It’s all about risk.

In my experience in working with all of these customers, what these questions boil down to fundamentally is a conversation about risk. Specifically, understanding what those are, which are mitigated for you, and which you have to think about and deal with yourself. Once we think in these terms, that we as developers have to share this responsibility in order to cash-in on the ‘promise’ of an invincible cloud platform, that’s when the platform magic actually happens.

So, here’s the first golden tip for you:

Hardware fails. Networks fail. Memory fails. Your code needs to be hardened against as many of these risks as possible, and you need a mitigation strategy for all of them. Windows Azure will make it very easy for you to detect and prevent many of these risks (even the ‘catastrophic’ ones) from bringing your business to it’s knees.

So, design for failure.

Identifying the risks and understanding & categorising the effects

“Risk is the potential that a chosen action or activity (including the choice of inaction) will lead to a loss (an undesirable outcome). The notion implies that a choice having an influence on the outcome exists (or existed). Potential losses themselves may also be called risks”.1

This definition hints at the necessity to both understand that there is the potential for risk in any situation and that the outcome of any given situation may be influenced (otherwise, it is a certainty) in some way so as to be able to lessen or prevent the effect from being noticeable  In this section, we will identify what the risks are and, what the effect of each risk manifesting itself is.

Integral to your deployment on Windows Azure should be an understanding of:

  • What the risks are;
  • What steps can be taken to mitigate the effect of the risk surfacing;
  • What category the effect falls within.

For example, when you buy a car, you know that there is a risk that it might get damaged, either by you (racing around again!), or by another road user. Assuming you’re a law abiding citizen, you’ll buy insurance to mitigate against the risk of damage to your car, or somebody else’s. But within your policy document will be a list of expectations around what happens when your car is damaged: you’ll be told how long your car will be unavailable, whether you’ll have the use of a rental car, etc.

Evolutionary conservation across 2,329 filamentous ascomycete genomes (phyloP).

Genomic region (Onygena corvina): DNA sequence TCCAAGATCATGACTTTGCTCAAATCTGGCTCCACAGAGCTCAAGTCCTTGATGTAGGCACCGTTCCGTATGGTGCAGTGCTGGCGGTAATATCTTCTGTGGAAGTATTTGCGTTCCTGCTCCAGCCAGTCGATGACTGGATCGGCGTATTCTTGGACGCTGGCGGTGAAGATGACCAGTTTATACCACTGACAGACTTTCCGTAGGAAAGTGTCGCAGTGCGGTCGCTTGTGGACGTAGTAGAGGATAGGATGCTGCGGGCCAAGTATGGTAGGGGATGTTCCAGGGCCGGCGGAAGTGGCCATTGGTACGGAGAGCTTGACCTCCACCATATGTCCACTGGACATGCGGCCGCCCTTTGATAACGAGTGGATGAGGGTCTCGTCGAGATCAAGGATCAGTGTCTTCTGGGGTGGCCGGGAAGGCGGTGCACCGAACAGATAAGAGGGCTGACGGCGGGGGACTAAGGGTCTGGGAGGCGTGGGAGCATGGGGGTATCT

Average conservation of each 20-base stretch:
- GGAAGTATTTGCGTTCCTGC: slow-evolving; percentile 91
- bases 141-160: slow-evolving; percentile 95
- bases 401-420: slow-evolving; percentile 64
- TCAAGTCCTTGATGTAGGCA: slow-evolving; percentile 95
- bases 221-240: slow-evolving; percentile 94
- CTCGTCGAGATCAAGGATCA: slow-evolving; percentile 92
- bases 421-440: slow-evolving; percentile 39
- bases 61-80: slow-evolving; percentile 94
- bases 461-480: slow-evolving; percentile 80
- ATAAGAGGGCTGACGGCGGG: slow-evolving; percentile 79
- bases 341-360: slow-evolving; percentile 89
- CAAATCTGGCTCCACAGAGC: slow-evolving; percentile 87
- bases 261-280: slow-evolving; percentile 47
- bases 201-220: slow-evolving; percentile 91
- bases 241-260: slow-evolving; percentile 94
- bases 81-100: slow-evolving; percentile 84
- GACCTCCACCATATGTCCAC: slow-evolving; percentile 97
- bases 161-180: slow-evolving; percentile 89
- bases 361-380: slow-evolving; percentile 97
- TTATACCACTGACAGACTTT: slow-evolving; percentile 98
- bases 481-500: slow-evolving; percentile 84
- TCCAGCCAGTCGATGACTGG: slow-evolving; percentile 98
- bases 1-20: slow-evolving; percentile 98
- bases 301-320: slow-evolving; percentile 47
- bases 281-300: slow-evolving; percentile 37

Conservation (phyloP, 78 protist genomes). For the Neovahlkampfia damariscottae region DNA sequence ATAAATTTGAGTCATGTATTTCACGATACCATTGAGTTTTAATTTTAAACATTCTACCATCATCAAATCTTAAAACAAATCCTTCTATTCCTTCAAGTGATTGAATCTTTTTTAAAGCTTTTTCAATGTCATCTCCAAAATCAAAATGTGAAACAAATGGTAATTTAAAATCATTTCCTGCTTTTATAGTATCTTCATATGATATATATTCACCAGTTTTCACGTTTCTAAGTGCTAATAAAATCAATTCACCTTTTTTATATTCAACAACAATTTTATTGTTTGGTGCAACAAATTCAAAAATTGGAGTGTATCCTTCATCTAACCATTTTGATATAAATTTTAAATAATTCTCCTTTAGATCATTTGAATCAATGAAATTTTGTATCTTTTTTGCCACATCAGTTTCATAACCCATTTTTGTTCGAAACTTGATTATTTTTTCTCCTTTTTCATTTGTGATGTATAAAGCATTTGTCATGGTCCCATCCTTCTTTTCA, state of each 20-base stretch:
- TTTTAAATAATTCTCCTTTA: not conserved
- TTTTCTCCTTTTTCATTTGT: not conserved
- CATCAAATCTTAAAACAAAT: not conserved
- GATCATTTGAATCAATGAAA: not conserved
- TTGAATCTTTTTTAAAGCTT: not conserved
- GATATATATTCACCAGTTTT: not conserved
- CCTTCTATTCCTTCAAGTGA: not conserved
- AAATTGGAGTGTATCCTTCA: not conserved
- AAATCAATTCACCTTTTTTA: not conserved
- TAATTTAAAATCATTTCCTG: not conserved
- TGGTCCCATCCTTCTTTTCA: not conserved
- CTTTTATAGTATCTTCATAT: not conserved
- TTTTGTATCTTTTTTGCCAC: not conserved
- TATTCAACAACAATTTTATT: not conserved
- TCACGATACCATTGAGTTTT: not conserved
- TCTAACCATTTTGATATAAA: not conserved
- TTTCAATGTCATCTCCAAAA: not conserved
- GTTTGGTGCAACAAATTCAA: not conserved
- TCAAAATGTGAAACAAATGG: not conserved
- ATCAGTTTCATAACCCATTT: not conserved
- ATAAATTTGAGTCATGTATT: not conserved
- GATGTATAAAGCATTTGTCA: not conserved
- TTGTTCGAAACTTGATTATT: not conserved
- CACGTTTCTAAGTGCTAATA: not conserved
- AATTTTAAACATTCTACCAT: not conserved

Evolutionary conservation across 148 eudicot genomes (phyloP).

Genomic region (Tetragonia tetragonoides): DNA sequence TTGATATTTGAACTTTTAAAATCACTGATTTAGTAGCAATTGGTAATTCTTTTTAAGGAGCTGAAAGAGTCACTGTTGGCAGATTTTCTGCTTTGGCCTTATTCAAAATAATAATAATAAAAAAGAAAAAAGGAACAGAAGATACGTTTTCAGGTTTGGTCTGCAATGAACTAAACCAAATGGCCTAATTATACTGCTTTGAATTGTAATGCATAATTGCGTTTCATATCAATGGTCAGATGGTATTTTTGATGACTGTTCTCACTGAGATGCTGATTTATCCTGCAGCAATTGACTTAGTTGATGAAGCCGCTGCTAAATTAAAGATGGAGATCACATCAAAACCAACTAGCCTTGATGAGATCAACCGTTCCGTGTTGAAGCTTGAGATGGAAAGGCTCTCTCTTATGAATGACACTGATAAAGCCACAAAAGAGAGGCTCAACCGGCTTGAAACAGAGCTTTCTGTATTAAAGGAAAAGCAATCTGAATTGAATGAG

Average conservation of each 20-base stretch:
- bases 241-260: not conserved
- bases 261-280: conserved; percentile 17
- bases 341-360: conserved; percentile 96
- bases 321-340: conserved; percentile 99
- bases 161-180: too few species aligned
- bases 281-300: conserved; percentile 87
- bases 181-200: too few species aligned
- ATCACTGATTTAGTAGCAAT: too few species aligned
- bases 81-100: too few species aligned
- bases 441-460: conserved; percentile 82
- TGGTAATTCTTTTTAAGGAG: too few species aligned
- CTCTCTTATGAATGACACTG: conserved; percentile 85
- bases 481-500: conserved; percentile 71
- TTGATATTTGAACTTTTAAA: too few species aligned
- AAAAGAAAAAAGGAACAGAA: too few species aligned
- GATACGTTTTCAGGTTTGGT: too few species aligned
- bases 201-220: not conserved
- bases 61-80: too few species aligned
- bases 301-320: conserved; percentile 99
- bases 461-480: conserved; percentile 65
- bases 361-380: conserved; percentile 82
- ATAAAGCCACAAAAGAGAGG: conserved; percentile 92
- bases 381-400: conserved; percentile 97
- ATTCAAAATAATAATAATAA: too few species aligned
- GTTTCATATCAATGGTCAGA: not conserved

It is the same for deployments on Windows Azure, except this time we’re not talking about the effects to your car, rather the effect to your business caused by risk actually becoming a reality (or, ‘surfacing’).

I’ve often found that the effects of the risk (the effect the risk has on your app once it has manifested) can generally be categorised according to the following scale (in order of descending severity):

  • Catastrophic: there is nothing that can be done to mitigate the effect to normal operation;
  • Fault: with careful planning and development work, a suitable mitigation can be automatically implemented to prevent the effect from surfacing;
  • Avoidable: the effect can be avoided with a trivial amount of effort.

In this discussion, I’m assuming that the primary risk we’re attempting to mitigate is downtime caused by loss of connectivity to the data centre. In my example deployment, we’re talking about a simple web application with two web roles, two worker roles and a dependency on a database on SQL Azure. If we dig further, our full risk register may look similar to the following:

Risk Manifestation Effect Severity
Instance taken offline for patching/maintenance, where only one instance of that role is deployed Your app goes offline. Catastrophic
Instance taken offline for patching/maintenance, where two or more instances of the role are deployed Potential for increased load on remaining instances; but otherwise no disruption to service. Avoidable
Instance (in a multi-instance deployment) goes offline due to failure of the instance itself As above. Avoidable
Connectivity failure to a dependant resource in the data centre The resource is unavailable for the duration of the disruption to connectivity. Fault
Failure of the dependent resource Potential of data loss. The resource is unavailable until it is recovered either manually or automatically. Fault
Total loss of inbound and/or outbound connectivity to the data centre Your app goes offline. Catastrophic
Catastrophic loss of the data centre Your app goes offline. Catastrophic

Only once both your technical team and your business leaders are aware of the risks, their manifested effect and what can technically be achieved to mitigate them, can a discussion about the extent to which you wish to implement these measures take place. Try and avoid the tendency of shooting for 100% availability across 100% of your dependant resources and remember that often, different parts of an app can tolerate different failures differently! Understand that risks also have a field of impact, too. For example, a catastrophic data centre failure would affect the whole of your app, whereas the failure of a database would impact only those sections which require connectivity to it.

Crucial to this discussion is having an open and honest discussion with the business, and with your customers, about what level of risk is acceptable to them. This will determine how much effort goes into your risk avoidance strategy. You need to understand what level of risk is acceptable.

On Windows Azure, one significant advantage is that the cost of maintaining a highly available, highly scalable solution that is both maintained and secure is generally orders of magnitude cheaper than the equivalent private, on-premise set up. The last thing you’d want to do is erode that saving by planning and deploying avoidance techniques that are completely over the top: so be reasonable with your understanding of acceptable risk.

This exercise may seem academic and fairly obvious but it is often overlooked for that reason. Without it, though, it is difficult to fully appreciate what steps are necessary, and to inform your UX designers properly about the types of scenarios that could naturally occur that you may well need to surface in your app to let your users know.

We’ve covered risk, now let’s turn our attention to what we need to do should the worst happen: a risk has manifested and the effect has begun.